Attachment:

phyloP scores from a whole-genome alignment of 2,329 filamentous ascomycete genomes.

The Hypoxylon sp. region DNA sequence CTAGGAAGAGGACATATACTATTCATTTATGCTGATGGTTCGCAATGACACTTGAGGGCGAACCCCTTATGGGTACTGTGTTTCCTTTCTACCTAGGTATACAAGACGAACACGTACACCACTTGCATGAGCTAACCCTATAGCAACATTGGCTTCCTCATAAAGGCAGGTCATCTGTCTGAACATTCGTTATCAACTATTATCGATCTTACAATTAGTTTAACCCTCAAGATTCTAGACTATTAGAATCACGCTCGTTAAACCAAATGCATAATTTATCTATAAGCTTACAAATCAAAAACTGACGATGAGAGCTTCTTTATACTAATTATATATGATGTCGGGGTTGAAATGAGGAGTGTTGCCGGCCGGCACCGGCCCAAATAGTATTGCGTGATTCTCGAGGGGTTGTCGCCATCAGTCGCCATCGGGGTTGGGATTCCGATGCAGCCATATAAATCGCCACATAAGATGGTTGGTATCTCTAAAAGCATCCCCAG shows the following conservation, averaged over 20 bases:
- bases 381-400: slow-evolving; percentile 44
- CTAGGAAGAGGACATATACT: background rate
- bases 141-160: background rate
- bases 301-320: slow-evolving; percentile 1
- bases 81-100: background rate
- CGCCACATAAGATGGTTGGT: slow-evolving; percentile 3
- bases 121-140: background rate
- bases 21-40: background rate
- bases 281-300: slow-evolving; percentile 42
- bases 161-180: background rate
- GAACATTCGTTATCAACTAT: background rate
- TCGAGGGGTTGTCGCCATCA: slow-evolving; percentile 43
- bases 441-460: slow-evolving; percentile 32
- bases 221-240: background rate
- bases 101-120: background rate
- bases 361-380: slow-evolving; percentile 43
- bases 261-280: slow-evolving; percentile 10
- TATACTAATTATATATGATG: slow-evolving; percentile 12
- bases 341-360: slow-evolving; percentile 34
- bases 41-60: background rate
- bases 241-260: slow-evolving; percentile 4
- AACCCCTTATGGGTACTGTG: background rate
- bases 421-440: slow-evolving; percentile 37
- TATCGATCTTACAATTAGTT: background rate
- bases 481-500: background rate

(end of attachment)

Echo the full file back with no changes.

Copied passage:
phyloP scores from a whole-genome alignment of 2,329 filamentous ascomycete genomes.

The Hypoxylon sp. region DNA sequence CTAGGAAGAGGACATATACTATTCATTTATGCTGATGGTTCGCAATGACACTTGAGGGCGAACCCCTTATGGGTACTGTGTTTCCTTTCTACCTAGGTATACAAGACGAACACGTACACCACTTGCATGAGCTAACCCTATAGCAACATTGGCTTCCTCATAAAGGCAGGTCATCTGTCTGAACATTCGTTATCAACTATTATCGATCTTACAATTAGTTTAACCCTCAAGATTCTAGACTATTAGAATCACGCTCGTTAAACCAAATGCATAATTTATCTATAAGCTTACAAATCAAAAACTGACGATGAGAGCTTCTTTATACTAATTATATATGATGTCGGGGTTGAAATGAGGAGTGTTGCCGGCCGGCACCGGCCCAAATAGTATTGCGTGATTCTCGAGGGGTTGTCGCCATCAGTCGCCATCGGGGTTGGGATTCCGATGCAGCCATATAAATCGCCACATAAGATGGTTGGTATCTCTAAAAGCATCCCCAG shows the following conservation, averaged over 20 bases:
- bases 381-400: slow-evolving; percentile 44
- CTAGGAAGAGGACATATACT: background rate
- bases 141-160: background rate
- bases 301-320: slow-evolving; percentile 1
- bases 81-100: background rate
- CGCCACATAAGATGGTTGGT: slow-evolving; percentile 3
- bases 121-140: background rate
- bases 21-40: background rate
- bases 281-300: slow-evolving; percentile 42
- bases 161-180: background rate
- GAACATTCGTTATCAACTAT: background rate
- TCGAGGGGTTGTCGCCATCA: slow-evolving; percentile 43
- bases 441-460: slow-evolving; percentile 32
- bases 221-240: background rate
- bases 101-120: background rate
- bases 361-380: slow-evolving; percentile 43
- bases 261-280: slow-evolving; percentile 10
- TATACTAATTATATATGATG: slow-evolving; percentile 12
- bases 341-360: slow-evolving; percentile 34
- bases 41-60: background rate
- bases 241-260: slow-evolving; percentile 4
- AACCCCTTATGGGTACTGTG: background rate
- bases 421-440: slow-evolving; percentile 37
- TATCGATCTTACAATTAGTT: background rate
- bases 481-500: background rate